Niemeyer later explained that with this project, "My concern was to design the residence freely and to adapt it to the unevenness of the field without modification, making it into curves, so the vegetation could enter them without separation or departure from the straight line. And I created the living spaces to be in a shadow, to avoid the need for curtains and allow the house to be transparent, as I preferred". Upon visiting the Casa das Canoas, German-American architect Walter Gropius (with whom Niemeyer often clashed when it came to their architectural philosophies), told Niemeyer that it was aesthetically beautiful, but "not reproducible", which infuriated Niemeyer.

As Torres notes, "the design concept, the use of materials such as concrete and glass, the exploitation of the irregularities of the ground, the relationship with nature: all the themes dear to the Brazilian architect are condensed in this building with sinuous shapes [...], which is subject to nothing but the will of Niemeyer and the nature surrounding it". Architecture writer Sofia Fonseca, meanwhile, recognizes the Casa das Canoas as "the turning point" in Niemeyer's career, when he began to "seek new ways of using concrete and using the external environment as a project-shaping element".

Rio de Janeiro, Brazil


Cathedral of Brasilia

In the mid-1950s, Niemeyer was approached by newly-elected Brazilian president Juscelino Kubitschek, to design an entirely new capital city, Brasilia, on virgin terrain at the center of the country. Architecture critic Nicolai Ouroussoff writes that, "Niemeyer got the opportunity to create his own poetic vision of the future on a monumental scale". Ouroussoff notes that although the overall design of the city is credited to Niemeyer's former mentor and employer, Lúcio Costa, "it was Mr. Niemeyer who gave Brasília its sculptural identity. The speed with which the city was created, between 1956 and 1960, reinforced its image as a utopian dream that had sprouted magically out of a primitive landscape. Its crisp, abstract forms seemed to sum up the aspirations of much of the developing world: the belief that modern architecture and the faith in technological progress that it embodied could help create a more egalitarian society".

This ethos is exemplified by Niemeyer's design for the Brasilia Cathedral, another striking church built by the atheistic architect. Architecture writer Eric Allen explains that "The swooping columns of the Cathedral [...] form a coronal shape called a hyperboloid structure. The Roman Catholic cathedral, most of which is set underground, is surrounded by a reflecting pool, under which worshipers pass to enter the building. It [...] is complemented by a similarly shaped bell tower and bronze sculptures of the four Evangelists by Dante Croce". Journalist Chris Hall continues that "The economy of its structure [...] is simply breathtaking. The massive triangular coloured stained glass windows appear ethereal within its embrace", while architecture professor, João Masao Kamita, opines that the structure creates "a sense of spatial openness and transparency that is unusual for a sacred space."

The Cathedral, and indeed Brasilia as a whole, was met with mixed criticism. Soviet astronaut Yuri Gagarin said of his visit to Brasilia in the early 1960s, "I had the impression I had landed on another planet". Critic Robert Hughes described the city more harshly, calling it a "utopian horror". Niemeyer stated in a 2005 interview with New York Times critic Michael Kimmelman: "You may not like Brasília, but you can't say you have seen anything like it - you maybe saw something better, but not the same. I prefer Rio, even with the robberies. [...] But people who live in Brasília, to my surprise, don't want to leave it. Brasília works. There are problems. But it works. And from my perspective, the ultimate task of the architect is to dream. Otherwise nothing happens". Arts journalist Carolina Miranda recognizes that "the construction of Brasília might have seemed like a wildly authoritarian gesture. But, for Brazil, it was also a way of shaking off the legacy of colonialism. [...] The project wasn't simply about putting up a few grandiose buildings in the middle of the savannah, it was about rejecting northern paternalism and showing that Brazil was capable of devising its own design solutions - ones that could resonate at an international level".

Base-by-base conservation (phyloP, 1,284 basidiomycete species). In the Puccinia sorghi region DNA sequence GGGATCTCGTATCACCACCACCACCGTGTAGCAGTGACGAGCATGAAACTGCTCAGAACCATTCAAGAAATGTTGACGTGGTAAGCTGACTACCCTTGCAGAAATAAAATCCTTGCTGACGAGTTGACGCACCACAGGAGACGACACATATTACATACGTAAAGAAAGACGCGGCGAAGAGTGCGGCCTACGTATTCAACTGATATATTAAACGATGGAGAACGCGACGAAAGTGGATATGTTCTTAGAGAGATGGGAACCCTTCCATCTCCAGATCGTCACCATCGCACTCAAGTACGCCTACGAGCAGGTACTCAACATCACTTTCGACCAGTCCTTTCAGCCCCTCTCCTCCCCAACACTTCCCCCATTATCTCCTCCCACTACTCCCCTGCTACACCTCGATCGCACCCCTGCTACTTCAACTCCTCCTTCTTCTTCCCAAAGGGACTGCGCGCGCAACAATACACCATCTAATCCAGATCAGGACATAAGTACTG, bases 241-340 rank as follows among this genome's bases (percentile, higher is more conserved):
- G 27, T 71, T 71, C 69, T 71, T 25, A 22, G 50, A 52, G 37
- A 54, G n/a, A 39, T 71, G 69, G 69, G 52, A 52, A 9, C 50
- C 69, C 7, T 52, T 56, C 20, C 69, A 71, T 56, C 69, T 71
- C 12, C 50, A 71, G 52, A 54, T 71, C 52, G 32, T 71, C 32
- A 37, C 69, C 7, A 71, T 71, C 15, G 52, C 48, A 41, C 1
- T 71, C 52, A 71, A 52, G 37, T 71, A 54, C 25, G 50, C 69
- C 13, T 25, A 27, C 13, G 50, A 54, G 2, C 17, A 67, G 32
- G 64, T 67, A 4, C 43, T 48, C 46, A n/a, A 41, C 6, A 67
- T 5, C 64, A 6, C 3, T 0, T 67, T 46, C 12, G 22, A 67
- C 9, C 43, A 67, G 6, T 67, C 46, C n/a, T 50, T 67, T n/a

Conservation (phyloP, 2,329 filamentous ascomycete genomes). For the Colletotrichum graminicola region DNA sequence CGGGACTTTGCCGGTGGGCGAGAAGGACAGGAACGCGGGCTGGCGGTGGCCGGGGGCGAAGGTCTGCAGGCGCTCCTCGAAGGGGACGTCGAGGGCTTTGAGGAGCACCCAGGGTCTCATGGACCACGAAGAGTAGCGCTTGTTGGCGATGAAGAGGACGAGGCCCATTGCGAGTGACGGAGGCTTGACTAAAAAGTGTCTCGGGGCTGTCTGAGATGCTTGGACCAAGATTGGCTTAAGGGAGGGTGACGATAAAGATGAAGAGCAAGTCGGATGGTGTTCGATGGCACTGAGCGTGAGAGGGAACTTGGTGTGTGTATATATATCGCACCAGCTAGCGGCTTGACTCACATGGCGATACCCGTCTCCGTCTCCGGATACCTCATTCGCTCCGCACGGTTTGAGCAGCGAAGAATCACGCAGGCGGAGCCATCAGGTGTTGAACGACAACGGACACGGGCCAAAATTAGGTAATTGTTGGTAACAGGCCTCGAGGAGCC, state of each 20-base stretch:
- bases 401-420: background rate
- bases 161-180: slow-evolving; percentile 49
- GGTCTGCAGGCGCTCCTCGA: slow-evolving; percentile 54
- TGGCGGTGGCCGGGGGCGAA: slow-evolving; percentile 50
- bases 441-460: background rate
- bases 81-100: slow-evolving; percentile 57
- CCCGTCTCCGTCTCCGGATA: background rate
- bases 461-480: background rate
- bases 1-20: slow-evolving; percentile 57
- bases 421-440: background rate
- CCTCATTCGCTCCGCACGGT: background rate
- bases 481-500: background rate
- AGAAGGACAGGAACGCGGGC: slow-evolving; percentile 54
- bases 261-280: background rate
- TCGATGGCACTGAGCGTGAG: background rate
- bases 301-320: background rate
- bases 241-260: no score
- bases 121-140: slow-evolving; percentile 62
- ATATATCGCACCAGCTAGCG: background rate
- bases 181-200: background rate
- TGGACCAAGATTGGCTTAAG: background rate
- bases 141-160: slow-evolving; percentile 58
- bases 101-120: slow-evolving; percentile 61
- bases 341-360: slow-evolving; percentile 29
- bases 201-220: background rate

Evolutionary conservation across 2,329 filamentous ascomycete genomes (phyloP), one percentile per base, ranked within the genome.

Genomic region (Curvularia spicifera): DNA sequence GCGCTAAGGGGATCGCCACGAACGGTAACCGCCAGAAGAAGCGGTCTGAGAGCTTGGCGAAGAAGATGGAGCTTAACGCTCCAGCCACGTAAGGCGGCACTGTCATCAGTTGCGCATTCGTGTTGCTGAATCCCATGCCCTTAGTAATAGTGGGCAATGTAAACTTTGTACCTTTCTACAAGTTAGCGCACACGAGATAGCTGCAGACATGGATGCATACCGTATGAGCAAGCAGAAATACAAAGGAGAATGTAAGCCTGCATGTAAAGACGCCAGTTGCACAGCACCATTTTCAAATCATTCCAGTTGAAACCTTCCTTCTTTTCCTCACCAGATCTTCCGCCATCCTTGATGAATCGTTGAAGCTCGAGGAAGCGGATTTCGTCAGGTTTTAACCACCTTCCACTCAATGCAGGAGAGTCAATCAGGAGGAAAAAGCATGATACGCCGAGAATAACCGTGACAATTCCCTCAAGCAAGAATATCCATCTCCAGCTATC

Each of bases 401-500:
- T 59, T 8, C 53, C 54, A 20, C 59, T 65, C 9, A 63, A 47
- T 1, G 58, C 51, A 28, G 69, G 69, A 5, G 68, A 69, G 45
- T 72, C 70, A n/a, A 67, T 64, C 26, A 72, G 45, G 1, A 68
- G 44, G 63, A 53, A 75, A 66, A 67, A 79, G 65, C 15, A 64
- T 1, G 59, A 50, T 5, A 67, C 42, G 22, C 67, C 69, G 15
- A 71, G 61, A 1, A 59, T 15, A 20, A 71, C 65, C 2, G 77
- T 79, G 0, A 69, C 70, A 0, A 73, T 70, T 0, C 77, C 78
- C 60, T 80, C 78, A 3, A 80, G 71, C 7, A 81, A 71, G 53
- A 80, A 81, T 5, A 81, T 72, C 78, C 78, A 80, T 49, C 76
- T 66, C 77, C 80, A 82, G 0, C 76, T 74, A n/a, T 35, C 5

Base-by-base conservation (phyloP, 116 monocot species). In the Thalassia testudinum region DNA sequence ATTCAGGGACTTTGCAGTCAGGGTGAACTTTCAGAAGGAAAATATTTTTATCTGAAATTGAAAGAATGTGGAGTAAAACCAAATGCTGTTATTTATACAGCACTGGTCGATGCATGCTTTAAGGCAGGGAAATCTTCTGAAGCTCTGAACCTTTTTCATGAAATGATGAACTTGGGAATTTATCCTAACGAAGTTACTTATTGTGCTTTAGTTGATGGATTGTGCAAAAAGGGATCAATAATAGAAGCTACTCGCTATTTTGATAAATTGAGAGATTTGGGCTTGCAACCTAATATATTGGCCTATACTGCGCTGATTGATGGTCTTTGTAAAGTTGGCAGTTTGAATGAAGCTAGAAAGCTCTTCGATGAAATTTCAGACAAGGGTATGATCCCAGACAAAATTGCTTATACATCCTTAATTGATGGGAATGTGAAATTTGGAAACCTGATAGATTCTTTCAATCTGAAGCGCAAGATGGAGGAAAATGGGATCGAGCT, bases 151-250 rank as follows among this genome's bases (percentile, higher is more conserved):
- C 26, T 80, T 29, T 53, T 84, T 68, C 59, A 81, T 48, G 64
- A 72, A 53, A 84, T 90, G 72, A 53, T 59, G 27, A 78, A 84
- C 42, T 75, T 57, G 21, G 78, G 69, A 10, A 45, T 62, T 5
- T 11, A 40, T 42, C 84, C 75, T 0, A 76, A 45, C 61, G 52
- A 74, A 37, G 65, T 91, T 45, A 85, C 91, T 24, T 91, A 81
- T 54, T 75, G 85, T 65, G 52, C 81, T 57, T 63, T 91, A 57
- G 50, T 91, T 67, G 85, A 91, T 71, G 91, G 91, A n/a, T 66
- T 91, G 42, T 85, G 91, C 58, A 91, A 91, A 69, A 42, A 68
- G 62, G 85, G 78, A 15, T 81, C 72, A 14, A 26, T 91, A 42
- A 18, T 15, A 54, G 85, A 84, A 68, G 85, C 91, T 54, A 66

Brasilia, Brazil


Headquarters of the French Communist Party

While living in self-imposed exile in Paris, Niemeyer designed the headquarters for the French Communist Party, at 2 Place du Colonel Fabien in the 19th arrondissement. The building is rectangular, yet simultaneously curved and undulating, made of concrete and wrapped in a tinted glass curtain in which, according to the architect, "the sky of Paris is reflected". A white concrete dome, where the party's National Council sits underground, according to Niemeyer, was meant to represent a pregnant woman. Architecture writer Evan Pavka notes that "Having worked with Le Corbusier on the 1952 United Nations Building in New York and recently finished the National Congress as well as additional iconic government buildings in Brasilia, Niemeyer was no stranger to the intimate relationship between architecture and political power". As a committed communist himself (and a committed atheist) the project was no doubt of greater personal significance to him than his church projects, say. In 1963, in a presentation he gave to an audience of Soviet communists in Moscow, Niemeyer stated "On the politics, I'm with you. But your architecture is awful". And as a new denizen of Paris, he had his chance to offer a revised vision of communist architecture.